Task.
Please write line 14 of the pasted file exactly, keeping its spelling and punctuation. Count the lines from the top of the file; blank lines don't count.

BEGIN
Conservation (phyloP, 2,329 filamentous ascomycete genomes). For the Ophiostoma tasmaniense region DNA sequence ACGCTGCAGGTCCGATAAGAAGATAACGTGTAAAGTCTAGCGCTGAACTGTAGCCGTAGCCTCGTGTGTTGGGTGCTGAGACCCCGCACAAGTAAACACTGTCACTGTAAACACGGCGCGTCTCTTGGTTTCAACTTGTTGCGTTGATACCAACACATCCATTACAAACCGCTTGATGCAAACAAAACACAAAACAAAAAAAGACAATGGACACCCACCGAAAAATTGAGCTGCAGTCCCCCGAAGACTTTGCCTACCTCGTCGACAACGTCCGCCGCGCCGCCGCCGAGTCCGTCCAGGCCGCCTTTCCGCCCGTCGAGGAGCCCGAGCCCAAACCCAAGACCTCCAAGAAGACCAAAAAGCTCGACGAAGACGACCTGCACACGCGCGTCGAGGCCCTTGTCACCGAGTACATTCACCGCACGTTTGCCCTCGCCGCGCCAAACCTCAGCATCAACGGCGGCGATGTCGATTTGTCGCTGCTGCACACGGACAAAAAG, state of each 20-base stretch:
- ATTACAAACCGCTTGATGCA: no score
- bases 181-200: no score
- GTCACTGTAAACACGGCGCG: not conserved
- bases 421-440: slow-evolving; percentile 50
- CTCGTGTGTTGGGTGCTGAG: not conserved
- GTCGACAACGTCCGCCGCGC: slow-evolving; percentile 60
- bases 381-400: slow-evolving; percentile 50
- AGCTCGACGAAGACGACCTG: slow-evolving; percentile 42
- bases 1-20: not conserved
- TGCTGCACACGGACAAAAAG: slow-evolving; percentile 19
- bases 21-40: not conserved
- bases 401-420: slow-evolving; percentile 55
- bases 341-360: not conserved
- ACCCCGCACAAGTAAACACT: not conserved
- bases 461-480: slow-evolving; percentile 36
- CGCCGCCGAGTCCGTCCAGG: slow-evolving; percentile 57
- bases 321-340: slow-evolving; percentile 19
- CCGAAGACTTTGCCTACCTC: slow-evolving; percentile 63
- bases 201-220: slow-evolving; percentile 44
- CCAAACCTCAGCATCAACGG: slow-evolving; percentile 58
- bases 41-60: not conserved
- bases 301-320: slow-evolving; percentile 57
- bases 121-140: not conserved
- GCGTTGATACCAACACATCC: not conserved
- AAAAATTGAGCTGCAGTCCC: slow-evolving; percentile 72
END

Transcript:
- bases 341-360: not conserved